The sound of an ambulance washes up from the plains far below. From up here at 6600ft, in velvet early dark below the summit, Boulder’s lights and the humming noise of civilization are a short half mile away; the tumultuous ocean of humanity washing over rocky mountain shores.
I love the mountains; Colorado is good for that. I am charmed by Boulder’s easy access to the wild, yet I yearn for more. More wild, more free, more silent solitude: unadulterated untouched country. I drift off into memories of space.
Two months ago I found that untouched space. I walked for weeks, four weeks and four days to be exact, from one side of Utah to the other. I walked through desert canyons and high mountains, sand and water, I waded and I bushwhacked and I climbed and fell and scrambled. I walked across the Colorado Plateau, right through the heart of one of the most remote desert backcountry out there: Grand Staircase Escalante. An untouched roadless area so vast I didn’t see another human soul for days, where I could walk for weeks without ever setting foot on asphalt. A dream for some, nightmarish desolation for others: true wilderness.
I grew up in Germany, just one among eleven million German children with their seventy-one million parents and grandparents and grownup aunts and uncles all crammed into an area not even quite as big as California. Germany is exemplary: so safe, so clean, so civil. Every last little spec of usable land has been improved upon, to build neat towns and well-run farms and autobahns and big grand metropoles and tightly-managed forests. Germany’s rise from the ashes after World War II is the stuff of textbooks; chaos and destruction turned systematically to meteoric order and success. A triumphant return to civilization, and in its march there is but one thing that got overlooked: the necessity of wilderness.
That’s why I so value the existence of unspoiled wildness. Because I remember what it feels like, having none of it. I remember being a kid in Germany, standing in our back yard, looking out across the fields. I remember feeling the urge to explore and to get lost, and I remember how disappointingly the world closed in on me once I was old enough to walk the talk, to head off on my own to see my little German world: there was no exploration to be had. The fenced-in backyard of my childhood was bordered by a field was bordered by a road and three more fields and the two local farms and fences and more farms and roads and fields and towns. You see, less than 1% of the land in Germany is undeveloped; there was no wilderness.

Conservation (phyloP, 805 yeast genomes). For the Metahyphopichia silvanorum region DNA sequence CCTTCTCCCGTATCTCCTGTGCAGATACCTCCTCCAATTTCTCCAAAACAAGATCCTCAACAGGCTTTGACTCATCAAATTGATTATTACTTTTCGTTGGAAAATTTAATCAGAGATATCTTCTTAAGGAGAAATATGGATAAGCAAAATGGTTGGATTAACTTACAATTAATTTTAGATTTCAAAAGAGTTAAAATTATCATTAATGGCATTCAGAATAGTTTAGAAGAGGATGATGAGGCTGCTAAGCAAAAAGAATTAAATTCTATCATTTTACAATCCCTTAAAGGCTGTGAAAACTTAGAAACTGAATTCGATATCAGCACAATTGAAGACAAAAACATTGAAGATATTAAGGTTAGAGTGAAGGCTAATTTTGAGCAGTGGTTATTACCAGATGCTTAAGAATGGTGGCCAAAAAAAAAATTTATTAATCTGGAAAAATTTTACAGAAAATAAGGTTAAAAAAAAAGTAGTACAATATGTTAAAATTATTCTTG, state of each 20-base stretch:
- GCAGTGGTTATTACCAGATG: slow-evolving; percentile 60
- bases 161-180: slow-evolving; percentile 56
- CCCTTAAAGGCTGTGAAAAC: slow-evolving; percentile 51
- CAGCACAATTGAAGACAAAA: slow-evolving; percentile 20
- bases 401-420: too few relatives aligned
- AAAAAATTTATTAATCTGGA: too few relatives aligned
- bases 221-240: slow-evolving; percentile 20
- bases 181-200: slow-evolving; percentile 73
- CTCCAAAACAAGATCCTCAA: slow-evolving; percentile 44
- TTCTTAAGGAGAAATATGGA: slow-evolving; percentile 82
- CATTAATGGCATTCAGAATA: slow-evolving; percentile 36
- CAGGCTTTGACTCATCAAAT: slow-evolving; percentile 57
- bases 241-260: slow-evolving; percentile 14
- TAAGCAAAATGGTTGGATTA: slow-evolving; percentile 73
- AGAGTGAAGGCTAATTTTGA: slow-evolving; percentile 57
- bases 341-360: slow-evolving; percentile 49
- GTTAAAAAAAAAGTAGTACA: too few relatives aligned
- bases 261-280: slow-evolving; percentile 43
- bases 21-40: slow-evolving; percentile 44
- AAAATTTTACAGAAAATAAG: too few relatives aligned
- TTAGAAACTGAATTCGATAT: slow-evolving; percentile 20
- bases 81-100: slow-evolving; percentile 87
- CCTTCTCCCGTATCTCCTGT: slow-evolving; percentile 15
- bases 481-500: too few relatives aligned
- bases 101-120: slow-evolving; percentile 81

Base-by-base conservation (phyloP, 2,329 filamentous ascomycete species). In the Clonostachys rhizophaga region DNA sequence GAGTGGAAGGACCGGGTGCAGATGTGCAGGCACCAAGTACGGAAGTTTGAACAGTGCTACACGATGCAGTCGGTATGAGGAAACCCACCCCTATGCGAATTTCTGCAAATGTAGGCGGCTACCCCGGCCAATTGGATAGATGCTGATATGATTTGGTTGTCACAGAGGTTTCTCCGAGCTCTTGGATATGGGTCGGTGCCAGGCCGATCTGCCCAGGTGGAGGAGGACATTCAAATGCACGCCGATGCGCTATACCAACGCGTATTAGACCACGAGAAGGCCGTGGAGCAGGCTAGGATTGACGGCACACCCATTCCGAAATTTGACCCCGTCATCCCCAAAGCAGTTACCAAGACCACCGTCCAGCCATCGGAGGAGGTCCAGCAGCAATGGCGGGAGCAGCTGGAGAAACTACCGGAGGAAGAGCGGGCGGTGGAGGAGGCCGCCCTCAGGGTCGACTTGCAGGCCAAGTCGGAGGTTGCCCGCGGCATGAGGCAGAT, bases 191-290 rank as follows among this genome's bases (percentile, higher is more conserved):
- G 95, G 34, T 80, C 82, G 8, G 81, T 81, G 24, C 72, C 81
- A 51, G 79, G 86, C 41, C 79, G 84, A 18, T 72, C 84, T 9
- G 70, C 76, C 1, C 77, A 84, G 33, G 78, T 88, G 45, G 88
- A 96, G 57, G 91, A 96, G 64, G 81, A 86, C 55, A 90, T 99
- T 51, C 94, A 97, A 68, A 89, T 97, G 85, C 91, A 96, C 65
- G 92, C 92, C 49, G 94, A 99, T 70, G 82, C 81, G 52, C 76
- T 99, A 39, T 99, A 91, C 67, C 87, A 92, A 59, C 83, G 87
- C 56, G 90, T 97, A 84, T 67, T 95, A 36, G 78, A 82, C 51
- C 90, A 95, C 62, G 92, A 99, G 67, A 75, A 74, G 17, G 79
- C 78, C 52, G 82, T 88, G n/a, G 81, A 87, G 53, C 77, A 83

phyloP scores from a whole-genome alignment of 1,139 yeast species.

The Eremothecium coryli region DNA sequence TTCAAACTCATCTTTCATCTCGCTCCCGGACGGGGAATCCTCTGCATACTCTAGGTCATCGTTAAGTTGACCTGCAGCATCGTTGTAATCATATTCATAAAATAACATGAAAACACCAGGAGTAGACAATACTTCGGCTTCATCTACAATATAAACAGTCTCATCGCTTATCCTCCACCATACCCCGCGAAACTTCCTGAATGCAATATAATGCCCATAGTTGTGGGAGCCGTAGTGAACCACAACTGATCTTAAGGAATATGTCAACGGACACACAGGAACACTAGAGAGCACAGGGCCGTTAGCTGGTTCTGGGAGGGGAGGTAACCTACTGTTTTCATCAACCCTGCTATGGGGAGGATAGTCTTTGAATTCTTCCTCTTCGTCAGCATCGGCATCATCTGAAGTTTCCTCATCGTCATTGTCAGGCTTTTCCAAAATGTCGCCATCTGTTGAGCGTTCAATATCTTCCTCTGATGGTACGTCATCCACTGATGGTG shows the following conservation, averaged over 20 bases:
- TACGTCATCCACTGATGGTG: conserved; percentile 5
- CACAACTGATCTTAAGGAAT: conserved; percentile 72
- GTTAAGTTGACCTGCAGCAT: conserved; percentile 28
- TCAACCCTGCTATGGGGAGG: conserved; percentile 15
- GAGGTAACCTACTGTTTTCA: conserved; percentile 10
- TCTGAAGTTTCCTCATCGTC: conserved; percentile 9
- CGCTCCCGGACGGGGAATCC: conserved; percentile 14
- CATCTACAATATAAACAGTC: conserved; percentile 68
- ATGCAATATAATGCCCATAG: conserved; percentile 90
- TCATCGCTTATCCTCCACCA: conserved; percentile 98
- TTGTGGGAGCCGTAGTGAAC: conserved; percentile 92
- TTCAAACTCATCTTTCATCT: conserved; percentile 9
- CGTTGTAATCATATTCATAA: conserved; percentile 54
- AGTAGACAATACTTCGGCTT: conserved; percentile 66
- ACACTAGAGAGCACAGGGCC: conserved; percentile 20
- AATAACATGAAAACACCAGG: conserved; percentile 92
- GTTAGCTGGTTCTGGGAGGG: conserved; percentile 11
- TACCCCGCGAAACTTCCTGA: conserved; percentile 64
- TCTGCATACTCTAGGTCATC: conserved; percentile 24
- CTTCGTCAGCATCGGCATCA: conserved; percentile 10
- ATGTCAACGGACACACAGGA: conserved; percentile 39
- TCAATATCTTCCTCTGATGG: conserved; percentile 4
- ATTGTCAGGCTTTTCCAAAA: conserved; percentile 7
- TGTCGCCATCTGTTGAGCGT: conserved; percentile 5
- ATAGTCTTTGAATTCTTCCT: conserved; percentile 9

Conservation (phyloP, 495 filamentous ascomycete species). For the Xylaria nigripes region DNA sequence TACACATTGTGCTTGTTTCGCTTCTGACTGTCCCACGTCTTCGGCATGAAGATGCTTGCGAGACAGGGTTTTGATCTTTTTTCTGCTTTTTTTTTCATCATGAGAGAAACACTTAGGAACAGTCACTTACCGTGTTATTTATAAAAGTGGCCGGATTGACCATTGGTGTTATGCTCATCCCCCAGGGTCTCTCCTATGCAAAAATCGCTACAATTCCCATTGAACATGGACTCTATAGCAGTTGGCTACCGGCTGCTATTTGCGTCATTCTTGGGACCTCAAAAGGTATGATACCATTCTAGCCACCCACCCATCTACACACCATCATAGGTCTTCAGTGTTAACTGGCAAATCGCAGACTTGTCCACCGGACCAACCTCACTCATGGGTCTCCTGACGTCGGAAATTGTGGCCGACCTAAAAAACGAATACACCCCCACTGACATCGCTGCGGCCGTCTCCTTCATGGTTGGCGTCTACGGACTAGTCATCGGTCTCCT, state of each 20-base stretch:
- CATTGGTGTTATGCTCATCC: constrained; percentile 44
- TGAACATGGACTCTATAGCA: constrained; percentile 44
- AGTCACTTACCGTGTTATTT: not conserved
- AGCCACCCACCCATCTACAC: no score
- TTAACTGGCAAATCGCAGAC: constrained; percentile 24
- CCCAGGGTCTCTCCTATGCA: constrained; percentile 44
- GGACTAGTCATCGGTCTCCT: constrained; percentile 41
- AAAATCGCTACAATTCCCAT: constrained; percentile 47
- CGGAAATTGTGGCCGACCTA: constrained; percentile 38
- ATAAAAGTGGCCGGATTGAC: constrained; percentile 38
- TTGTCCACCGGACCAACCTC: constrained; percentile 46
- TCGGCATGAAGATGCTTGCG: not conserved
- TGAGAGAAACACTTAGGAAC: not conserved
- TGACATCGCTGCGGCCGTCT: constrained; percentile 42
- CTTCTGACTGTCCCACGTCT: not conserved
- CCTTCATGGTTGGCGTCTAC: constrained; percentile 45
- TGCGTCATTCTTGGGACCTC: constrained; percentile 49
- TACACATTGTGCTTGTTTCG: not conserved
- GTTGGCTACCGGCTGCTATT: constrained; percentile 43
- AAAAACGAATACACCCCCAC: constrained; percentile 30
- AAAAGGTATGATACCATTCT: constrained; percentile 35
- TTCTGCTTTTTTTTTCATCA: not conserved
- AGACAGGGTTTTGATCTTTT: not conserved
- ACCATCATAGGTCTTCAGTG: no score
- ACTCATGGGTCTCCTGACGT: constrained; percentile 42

That’s why I was so captivated when I first saw the American West’s great public lands at age 12. I remember that first time I tasted the desert, feeling small and feeling wild. It’s a feeling that has stayed with me since. It’s the feeling I set out to live fully and taste deeply when I started my long solitary walk across the Utah desert along the Hayduke Trail.
I set out north of Moab at the northern edge of Arches, enveloped in the darkness of a moonless night. The first few miles of my month-long journey take me through protected lands inside the iconic national park. Soon I find myself traversing along the very edge of the national park boundary, and this is what I find: on the inside of the fence, cryptobiotic soil, deep and undisturbed; on the outside of the fence, inches from the boundary, dirt roads and natural gas pipeline infrastructure. Stark contrasts and a powerful reminder of the importance of protection.